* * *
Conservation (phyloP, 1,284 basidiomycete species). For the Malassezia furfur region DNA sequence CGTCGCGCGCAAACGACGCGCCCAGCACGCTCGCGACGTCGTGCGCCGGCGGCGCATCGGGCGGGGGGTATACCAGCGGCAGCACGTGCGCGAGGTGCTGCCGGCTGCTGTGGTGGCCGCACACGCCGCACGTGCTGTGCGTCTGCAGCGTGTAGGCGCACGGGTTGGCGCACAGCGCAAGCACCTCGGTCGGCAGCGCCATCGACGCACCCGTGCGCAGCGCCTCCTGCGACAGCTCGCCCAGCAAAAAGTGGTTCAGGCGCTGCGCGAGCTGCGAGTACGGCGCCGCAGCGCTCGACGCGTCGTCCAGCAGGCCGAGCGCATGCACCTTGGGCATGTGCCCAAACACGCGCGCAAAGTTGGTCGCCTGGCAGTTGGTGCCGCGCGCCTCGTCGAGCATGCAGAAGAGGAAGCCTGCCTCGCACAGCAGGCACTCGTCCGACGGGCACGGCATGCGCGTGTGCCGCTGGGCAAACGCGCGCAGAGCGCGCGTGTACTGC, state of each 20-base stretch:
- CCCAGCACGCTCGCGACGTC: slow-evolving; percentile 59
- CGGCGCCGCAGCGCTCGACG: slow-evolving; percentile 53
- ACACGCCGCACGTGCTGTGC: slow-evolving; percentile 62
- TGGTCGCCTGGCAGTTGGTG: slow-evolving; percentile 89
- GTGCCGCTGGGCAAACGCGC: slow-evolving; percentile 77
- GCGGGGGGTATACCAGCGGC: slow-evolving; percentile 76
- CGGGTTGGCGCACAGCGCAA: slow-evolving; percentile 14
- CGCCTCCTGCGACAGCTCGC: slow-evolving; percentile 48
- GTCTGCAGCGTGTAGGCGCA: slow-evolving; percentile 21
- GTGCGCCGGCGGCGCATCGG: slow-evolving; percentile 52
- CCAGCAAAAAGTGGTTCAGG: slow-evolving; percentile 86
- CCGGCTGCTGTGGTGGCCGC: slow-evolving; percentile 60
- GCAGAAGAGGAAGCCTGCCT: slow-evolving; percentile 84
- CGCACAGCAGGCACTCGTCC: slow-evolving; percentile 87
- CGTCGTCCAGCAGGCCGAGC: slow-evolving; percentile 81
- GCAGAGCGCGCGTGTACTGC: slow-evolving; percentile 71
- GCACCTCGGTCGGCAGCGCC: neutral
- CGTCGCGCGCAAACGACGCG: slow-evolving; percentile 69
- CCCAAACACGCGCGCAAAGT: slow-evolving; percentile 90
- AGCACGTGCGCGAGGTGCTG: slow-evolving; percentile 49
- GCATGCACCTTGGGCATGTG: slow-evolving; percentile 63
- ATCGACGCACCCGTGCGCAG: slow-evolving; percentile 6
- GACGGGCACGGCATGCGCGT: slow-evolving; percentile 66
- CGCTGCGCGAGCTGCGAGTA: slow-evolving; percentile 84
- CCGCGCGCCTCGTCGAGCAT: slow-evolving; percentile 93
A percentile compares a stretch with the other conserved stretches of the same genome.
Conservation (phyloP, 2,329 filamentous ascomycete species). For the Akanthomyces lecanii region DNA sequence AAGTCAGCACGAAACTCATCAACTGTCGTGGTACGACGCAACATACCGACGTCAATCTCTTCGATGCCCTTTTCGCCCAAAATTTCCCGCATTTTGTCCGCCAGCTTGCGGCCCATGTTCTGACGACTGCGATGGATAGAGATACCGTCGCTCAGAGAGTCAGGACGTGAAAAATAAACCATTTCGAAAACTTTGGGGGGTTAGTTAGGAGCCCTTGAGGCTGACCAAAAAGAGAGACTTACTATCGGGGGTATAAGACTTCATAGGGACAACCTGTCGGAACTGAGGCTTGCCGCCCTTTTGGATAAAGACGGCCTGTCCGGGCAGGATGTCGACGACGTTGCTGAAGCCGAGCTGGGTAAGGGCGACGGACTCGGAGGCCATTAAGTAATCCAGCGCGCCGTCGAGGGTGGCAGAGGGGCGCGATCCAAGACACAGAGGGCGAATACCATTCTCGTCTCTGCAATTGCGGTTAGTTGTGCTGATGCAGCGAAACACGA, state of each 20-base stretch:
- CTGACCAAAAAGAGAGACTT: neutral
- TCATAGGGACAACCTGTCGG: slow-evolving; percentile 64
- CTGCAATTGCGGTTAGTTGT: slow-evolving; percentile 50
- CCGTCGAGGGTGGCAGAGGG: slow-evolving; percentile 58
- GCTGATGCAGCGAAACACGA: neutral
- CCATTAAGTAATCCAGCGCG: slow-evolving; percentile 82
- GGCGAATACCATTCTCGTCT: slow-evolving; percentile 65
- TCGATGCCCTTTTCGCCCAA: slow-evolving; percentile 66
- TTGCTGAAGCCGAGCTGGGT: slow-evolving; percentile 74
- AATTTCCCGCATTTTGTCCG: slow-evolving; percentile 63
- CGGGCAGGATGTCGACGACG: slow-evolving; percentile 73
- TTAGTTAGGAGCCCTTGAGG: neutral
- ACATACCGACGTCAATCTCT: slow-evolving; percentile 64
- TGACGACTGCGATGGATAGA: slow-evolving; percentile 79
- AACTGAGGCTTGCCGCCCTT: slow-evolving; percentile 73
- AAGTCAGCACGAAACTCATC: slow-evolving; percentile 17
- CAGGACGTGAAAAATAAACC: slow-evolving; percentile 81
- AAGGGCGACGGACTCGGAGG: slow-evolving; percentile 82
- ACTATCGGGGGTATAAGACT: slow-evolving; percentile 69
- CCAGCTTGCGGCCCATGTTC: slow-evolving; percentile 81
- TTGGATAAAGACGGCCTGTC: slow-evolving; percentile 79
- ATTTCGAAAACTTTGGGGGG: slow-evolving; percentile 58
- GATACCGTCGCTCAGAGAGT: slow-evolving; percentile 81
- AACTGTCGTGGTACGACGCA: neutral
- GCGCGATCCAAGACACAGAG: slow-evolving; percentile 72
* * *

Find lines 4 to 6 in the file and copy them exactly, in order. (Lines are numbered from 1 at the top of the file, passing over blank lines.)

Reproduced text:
- ACACGCCGCACGTGCTGTGC: slow-evolving; percentile 62
- TGGTCGCCTGGCAGTTGGTG: slow-evolving; percentile 89
- GTGCCGCTGGGCAAACGCGC: slow-evolving; percentile 77